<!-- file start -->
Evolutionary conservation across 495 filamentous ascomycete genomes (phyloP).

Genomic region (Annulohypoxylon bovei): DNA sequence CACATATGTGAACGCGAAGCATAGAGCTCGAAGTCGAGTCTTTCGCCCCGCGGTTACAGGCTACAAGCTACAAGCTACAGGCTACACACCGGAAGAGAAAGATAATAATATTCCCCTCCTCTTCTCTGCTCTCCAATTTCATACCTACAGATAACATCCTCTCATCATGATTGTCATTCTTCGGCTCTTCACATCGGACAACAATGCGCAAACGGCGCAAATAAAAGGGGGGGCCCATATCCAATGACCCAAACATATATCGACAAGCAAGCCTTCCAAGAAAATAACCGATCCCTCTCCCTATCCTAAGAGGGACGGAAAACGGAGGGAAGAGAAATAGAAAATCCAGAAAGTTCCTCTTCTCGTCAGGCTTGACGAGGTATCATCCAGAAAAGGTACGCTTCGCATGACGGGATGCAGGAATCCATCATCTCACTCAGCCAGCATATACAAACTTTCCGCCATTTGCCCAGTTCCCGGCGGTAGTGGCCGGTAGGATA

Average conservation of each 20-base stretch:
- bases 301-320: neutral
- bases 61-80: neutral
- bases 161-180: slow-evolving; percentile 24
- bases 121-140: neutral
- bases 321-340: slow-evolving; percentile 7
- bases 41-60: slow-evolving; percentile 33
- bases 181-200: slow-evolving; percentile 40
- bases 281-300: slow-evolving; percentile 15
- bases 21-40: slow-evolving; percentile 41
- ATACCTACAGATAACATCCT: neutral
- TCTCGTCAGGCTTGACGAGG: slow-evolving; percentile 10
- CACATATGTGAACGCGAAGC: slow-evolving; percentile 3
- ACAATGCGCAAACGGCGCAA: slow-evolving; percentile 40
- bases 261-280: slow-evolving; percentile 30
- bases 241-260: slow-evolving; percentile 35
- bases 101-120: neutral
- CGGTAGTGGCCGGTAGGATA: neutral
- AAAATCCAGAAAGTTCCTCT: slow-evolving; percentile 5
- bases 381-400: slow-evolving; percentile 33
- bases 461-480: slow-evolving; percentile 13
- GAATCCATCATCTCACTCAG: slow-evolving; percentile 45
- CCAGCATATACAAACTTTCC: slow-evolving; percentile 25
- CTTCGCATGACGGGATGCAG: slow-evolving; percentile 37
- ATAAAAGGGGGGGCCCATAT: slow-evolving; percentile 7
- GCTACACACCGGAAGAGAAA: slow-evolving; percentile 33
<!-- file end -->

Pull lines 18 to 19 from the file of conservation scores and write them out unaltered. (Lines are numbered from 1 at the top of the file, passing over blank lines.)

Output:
- bases 241-260: slow-evolving; percentile 35
- bases 101-120: neutral